So you have an idea, process or concept that you want to get across to your students but it isn’t physically possible to demonstrate it in the classroom and just talking to them about it doesn’t do it justice.
Why don’t you make a film?
Filmmaking technology is now more accessible than ever and you don’t necessarily need a lot of technical expertise to get usable results. You could:
Use a smartphone or tablet to shoot, edit and publish.
Both Apple and Android have phones and tablets with excellent cameras and the ability to edit and publish videos. There’s a lot of good information online about using mobile devices for filming/editing/publishing but it’s definitely worth popping in to talk to the LIU before you spend a lot of money on accessories – it may not be necessary for what you want to do and there may be other ways.
Use a smartphone or tablet to shoot but then edit on a PC or Mac using editing software such as iMovie, Windows Movie Maker, Adobe Premiere or FCP X, amongst many others.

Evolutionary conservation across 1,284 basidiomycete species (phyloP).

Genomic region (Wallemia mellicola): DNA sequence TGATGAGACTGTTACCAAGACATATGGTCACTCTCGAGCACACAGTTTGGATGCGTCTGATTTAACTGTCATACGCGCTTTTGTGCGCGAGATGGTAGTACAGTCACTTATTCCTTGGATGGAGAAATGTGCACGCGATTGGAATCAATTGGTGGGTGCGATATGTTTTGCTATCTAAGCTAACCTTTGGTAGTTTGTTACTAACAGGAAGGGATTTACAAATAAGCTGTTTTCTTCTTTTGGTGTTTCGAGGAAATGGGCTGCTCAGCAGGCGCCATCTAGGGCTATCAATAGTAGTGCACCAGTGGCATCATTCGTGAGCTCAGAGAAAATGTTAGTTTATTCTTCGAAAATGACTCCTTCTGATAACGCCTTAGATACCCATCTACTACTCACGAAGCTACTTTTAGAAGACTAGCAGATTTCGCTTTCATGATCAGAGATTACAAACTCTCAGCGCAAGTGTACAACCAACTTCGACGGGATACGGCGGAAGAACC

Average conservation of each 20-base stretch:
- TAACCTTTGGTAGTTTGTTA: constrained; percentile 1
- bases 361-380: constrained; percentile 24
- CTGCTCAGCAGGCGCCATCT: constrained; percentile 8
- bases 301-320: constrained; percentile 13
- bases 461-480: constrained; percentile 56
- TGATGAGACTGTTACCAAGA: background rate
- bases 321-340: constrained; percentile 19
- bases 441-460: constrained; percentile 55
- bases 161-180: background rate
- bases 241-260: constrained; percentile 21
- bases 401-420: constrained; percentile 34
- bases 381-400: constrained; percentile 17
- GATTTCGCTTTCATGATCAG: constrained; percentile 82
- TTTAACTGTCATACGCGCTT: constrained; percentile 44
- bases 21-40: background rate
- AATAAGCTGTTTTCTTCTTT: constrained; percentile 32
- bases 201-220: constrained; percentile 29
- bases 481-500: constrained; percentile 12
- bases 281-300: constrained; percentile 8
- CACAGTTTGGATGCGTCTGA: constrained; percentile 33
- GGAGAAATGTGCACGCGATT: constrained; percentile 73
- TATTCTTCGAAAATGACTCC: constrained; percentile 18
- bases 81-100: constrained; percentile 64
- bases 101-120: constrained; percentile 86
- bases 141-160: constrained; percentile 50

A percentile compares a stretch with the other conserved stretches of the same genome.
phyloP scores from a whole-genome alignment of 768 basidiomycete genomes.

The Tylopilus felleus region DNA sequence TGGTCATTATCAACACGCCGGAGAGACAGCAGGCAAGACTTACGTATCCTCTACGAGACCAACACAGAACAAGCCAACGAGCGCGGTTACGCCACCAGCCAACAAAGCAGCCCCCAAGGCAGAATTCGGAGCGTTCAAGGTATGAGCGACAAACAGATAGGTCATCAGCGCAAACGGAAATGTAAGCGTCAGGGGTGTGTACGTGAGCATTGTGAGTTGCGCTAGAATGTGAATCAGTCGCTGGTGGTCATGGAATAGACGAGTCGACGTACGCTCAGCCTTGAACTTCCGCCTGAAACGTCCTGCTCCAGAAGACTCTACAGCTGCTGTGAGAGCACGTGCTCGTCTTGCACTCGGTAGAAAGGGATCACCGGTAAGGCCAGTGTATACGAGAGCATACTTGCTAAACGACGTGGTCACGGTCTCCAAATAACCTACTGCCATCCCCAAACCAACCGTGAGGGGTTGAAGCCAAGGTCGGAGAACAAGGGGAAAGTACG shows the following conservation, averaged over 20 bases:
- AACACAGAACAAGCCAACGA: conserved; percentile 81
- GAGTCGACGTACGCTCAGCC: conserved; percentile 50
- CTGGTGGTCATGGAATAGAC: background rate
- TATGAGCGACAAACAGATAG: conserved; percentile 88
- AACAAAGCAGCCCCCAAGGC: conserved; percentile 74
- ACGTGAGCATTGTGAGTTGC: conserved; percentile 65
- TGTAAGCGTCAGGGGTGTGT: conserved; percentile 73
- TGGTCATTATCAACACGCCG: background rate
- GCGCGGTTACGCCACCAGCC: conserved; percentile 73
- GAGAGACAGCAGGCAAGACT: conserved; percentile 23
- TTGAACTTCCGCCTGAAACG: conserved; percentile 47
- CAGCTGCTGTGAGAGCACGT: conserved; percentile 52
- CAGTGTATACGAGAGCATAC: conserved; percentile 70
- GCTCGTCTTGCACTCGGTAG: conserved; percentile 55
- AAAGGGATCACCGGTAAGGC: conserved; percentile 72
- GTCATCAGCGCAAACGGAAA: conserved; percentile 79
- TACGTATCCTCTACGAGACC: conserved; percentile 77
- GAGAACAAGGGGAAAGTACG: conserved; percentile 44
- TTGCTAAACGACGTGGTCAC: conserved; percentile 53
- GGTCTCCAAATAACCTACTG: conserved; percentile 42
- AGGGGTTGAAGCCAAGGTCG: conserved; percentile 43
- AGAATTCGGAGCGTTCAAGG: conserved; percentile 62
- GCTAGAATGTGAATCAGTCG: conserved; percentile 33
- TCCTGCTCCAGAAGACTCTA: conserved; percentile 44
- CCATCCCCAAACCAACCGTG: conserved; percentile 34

This gives you more options to add polish to the finished film but there will be a steeper learning curve. There are good tutorials on lynda.com, available through the library, on how to use iMovie, Premiere Pro and FCP X. Most software is available free through ITS.
Use one of the cameras available in the FET Project Room and edit on a PC or Mac.
HD Camcorders that record to SD cards are bookable through the FET Project Room and are very easy to use.
Alternately, for more ambitious projects, or where you would just like to focus on content and leave the technical side to someone else, the LIU offers a professional filmmaking service where you will be guided and supported throughout the entire process.
For more information, or for guidance on any of the above, contact Steve Brown in the LIU: